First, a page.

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German wasp | Vespula germanica

German wasp

Vespula germanica

Coral bush | Ardisia crenata

Coral bush

Ardisia crenata

Purple loosestrife | Lythrum salicaria

Purple loosestrife

Lythrum salicaria

Pom pom weed | Campuloclinium macrocephalum

Pom pom weed

Campuloclinium macrocephalum

Canarybird bush | Crotalaria agatiflora

Canarybird bush

Crotalaria agatiflora

Peanut butter cassia | Senna didymobotrya

Peanut butter cassia

Senna didymobotrya

Rubber vine | Cryptostegia grandiflora

Rubber vine

Cryptostegia grandiflora

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Environmental Programmes

In order to tackle our country’s socio-economic challenges, the government adopted the Outcomes based approach to improve government performance and providing focus on service delivery. find out more

The impact of temperature on several fitness traits of two populations of Eccritotarsus catarinensis, a biological control agent for water hyacinth in South Africa

The impact of temperature on several fitness traits of two populations of Eccritotarsus catarinensis, a biological control agent for water hyacinth in South Africa
Mohannad Ismail, Steve Compton, Martin P. Hill
Department of Zoology and Entomology, Rhodes University, Grahamstown

Water hyacinth (Eichhornia crassipes Mart), a native of South America, has been spread throughout the tropics and subtropics, and is the world’s most damaging aquatic weed. One of the biological control agents released against water hyacinth in South Africa is the sap-sucking bug Eccritotarsus catarinensis Carvalho (Hemiptera: Miridae). The effectiveness of weed control agents is often influenced by local temperatures, which can determine both their distribution and performance. We evaluated the responses of two populations of E. catarinensis to three constant temperatures (20°,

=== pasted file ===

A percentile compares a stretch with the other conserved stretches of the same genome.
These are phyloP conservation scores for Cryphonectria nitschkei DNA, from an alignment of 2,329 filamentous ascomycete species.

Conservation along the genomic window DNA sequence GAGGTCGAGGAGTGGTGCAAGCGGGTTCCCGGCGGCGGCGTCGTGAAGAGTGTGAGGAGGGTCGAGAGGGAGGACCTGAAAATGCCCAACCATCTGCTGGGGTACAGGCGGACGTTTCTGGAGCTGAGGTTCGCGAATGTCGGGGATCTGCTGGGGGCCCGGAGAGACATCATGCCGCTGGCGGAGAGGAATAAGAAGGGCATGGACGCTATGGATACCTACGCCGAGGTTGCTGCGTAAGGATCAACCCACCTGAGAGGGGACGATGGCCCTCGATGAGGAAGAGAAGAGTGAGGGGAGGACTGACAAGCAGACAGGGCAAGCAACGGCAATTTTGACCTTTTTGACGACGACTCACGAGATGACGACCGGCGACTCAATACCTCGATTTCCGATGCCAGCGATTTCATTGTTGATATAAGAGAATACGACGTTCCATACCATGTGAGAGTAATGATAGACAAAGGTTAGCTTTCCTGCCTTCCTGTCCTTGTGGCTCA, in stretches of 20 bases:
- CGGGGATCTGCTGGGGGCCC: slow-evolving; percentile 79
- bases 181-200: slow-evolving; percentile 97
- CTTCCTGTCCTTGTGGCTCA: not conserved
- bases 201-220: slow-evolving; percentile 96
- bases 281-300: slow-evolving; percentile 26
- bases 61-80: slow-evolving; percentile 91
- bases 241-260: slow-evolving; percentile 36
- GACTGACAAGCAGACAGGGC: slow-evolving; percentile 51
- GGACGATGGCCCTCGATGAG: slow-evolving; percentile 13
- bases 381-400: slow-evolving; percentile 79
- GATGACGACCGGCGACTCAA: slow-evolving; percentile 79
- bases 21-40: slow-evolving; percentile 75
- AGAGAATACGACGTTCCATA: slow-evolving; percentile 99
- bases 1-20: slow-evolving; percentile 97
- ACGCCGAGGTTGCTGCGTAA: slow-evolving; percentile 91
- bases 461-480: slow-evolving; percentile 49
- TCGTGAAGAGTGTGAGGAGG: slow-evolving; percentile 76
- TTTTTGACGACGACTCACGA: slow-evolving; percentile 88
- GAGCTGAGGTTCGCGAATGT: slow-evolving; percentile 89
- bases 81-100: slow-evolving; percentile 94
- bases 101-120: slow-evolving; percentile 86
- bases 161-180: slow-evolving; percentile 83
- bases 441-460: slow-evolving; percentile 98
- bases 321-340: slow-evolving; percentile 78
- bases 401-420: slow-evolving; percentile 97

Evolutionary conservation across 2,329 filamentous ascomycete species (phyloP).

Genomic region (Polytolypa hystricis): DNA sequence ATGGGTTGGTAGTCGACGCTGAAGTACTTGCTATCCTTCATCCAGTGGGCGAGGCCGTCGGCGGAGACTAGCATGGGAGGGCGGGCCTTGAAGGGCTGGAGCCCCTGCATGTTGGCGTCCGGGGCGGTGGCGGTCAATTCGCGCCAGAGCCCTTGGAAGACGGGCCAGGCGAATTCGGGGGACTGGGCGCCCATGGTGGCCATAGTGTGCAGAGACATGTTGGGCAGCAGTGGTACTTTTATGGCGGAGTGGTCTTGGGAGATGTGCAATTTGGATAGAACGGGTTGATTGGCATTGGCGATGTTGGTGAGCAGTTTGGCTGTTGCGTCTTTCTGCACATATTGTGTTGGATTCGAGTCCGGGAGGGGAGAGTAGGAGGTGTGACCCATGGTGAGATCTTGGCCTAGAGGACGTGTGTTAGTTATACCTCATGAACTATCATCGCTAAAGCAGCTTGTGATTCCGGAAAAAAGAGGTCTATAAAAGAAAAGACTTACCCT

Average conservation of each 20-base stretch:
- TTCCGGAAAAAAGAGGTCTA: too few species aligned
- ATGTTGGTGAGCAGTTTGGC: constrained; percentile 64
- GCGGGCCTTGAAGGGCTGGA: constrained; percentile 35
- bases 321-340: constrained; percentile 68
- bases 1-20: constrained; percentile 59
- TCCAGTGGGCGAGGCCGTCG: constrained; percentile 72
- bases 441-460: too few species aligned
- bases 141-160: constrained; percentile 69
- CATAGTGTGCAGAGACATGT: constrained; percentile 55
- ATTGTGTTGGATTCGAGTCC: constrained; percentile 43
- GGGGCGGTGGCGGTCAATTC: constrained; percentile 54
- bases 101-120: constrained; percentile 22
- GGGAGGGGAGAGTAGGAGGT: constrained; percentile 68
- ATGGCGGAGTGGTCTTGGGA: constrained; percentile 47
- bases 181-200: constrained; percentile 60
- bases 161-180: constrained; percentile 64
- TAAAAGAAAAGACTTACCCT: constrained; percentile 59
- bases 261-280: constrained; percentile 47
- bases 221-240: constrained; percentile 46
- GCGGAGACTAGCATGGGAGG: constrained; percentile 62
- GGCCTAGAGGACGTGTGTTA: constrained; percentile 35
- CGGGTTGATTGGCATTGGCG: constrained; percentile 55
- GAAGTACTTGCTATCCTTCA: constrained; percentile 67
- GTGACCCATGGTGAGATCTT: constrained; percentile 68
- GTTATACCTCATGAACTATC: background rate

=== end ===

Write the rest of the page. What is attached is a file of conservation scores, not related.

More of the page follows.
25° and 30°C) using laboratory cultures that originated from Peru and Brazil. The two populations are morphologically identical, but genetically distinct. The objective was to determine if the populations differ in their responses to temperature and consequently whether they may prefer different areas of the plant’s introduced range. Reproductive output, hatching rates and sex ratios were recorded at each temperature. Reproductive output of both populations was significantly reduced at 30°C compared with that at 25 and 20°C. Peruvian individuals, nonetheless, continued their development at

30ºC, whereas Brazilian individuals, that hatched successfully, did not continue their development. The two populations displayed the same adult sex ratio (55% female), which was unaffected by temperature. In conclusion, the Peruvian population of E. catarinensis performed differently according to the temperatures and was more resistant than the Brazilian population at the highest temperature and could be best suited to control water hyacinth in the field.

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General News Updates

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